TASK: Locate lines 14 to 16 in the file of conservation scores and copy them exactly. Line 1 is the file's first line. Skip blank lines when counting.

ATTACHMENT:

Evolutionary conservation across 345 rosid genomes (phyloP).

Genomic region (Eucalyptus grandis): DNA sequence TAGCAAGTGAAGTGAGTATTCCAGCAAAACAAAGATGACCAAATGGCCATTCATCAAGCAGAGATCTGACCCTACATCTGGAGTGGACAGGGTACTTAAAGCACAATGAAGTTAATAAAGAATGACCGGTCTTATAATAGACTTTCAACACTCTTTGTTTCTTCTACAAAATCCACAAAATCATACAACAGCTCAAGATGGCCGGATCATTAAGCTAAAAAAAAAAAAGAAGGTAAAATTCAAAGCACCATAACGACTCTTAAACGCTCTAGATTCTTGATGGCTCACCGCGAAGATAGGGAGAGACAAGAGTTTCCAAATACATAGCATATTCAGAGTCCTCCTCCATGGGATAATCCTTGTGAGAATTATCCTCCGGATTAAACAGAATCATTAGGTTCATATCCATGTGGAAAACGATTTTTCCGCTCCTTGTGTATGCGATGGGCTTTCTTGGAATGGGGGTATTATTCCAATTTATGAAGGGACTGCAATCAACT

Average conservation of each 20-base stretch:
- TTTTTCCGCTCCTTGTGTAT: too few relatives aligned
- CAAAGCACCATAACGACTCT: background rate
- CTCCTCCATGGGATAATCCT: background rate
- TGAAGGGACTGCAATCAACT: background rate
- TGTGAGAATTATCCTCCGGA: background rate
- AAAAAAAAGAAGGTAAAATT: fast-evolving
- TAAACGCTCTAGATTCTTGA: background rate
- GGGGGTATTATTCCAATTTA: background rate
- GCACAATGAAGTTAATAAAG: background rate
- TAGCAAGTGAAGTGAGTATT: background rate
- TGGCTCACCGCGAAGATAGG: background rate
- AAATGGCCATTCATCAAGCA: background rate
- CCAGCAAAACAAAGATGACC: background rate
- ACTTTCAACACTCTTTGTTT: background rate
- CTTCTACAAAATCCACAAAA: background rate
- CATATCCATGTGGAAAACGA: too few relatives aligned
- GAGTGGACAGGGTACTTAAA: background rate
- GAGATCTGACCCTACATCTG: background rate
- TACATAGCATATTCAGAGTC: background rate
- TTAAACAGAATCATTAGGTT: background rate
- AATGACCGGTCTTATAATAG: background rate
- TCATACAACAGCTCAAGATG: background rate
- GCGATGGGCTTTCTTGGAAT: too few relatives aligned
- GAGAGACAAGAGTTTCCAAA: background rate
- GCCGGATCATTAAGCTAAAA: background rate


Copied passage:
- TGGCTCACCGCGAAGATAGG: background rate
- AAATGGCCATTCATCAAGCA: background rate
- CCAGCAAAACAAAGATGACC: background rate